When we get the sniffles, fever or sore throat, our immune system goes into high gear so our immune cells can quickly target and destroy the disease-causing invaders. Micronutrients are needed for the complex processes of innate and adaptive immunity. Adults and children who frequently get sick, as well as the elderly and the chronically ill, can all benefit from specific nutritional supplements. Vitamin D is a key component for a robust, well-functioning immune system.
Vitamin D – The immunomodulator
A high supply of Vitamin D can reduce susceptibility to infection, and protect against acute respiratory infection. The “sunshine vitamin” regulates our immune system at many points (such as macrophages and dendritic cells) and provides for immune homeostasis. Because just defeating invading pathogens reliably is not the only important thing. The immune system must also not overreact and damage body tissue. On one hand, with its regulating effect vitamin D makes the immune system “go live”. On the other hand, it moderates immune stimulating effects that might otherwise get out of hand.
Researchers consider vitamin D deficiency to increase the risk for a cytokine storm, a runaway inflammation process that can be life-threatening in the case of serious infections. Vitamin D is important for the inflammation response, because it has a regulatory effect on pro- and anti-inflammatory processes in the body.
An adequate supply is important for an intact immune system. During the dark seasons of the year, many people do not get enough exposure to UV light, resulting in a low vitamin D level, and supplements can help.
An effective anti-infection helper – The “Lemon of the North”
Sea buckthorn berries are chock-full of vitamins and phytochemicals. This bush can be found on the North Sea and Baltic coasts, and is sometimes called the “Lemon of the North” because of its extraordinarily high vitamin C content. Vitamin C protects from colds and speeds recovery. The colour of sea buckthorn berries reflects their high content of beta-carotene, a vitamin precursor that is essential for the mucous membranes as a protective barrier for the respiratory passages. The berries’ flavonoids (such as rutin and quercetin) together with the carotenoids and vitamin C are effective free radical scavengers. Thus, they strengthen the body’s defences against the free radicals that damage cells and promote inflammation. Sea buckthorn is also one of the few fruits that supplies vitamin B12, which is involved in the growth of immune cells.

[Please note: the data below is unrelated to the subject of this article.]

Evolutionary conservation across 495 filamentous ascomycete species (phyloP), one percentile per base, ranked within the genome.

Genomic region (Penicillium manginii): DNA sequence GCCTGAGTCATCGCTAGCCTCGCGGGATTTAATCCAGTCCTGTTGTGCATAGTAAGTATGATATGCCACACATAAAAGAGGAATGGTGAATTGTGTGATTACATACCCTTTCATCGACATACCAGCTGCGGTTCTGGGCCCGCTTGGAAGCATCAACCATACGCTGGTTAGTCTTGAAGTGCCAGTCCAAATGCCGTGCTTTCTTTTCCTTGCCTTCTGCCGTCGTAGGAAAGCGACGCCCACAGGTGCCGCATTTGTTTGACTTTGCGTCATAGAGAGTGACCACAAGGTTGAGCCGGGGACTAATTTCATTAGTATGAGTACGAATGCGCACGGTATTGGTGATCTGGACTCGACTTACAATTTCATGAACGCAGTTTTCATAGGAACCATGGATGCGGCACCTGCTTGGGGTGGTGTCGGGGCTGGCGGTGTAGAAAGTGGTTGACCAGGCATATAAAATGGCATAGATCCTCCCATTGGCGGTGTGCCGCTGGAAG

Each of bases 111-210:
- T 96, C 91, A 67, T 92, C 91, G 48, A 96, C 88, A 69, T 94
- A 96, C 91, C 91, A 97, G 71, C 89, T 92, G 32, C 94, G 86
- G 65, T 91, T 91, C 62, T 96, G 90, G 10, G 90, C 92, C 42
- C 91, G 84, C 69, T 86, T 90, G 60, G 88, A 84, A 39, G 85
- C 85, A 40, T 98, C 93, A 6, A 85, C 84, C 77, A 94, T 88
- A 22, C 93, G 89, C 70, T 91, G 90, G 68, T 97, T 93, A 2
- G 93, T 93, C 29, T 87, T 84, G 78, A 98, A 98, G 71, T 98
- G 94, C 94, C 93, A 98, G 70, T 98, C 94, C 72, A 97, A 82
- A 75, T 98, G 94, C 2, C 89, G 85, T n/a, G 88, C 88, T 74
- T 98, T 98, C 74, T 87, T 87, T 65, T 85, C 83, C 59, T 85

The phytochemcial lycopene is a member of the carotenoid family, and is particularly abundant in tomatoes. L-theanine is an amino acid that occurs in the tea plant, and is found in green tea. Both effectively support the body’s antioxidant protection processes, and so strengthen immune defences. L-theanine can also improve the function of immune cells and thereby the immune response in older people. A positive side effect is that this amino acid also has a calming, relaxing effect – more important than ever in these times!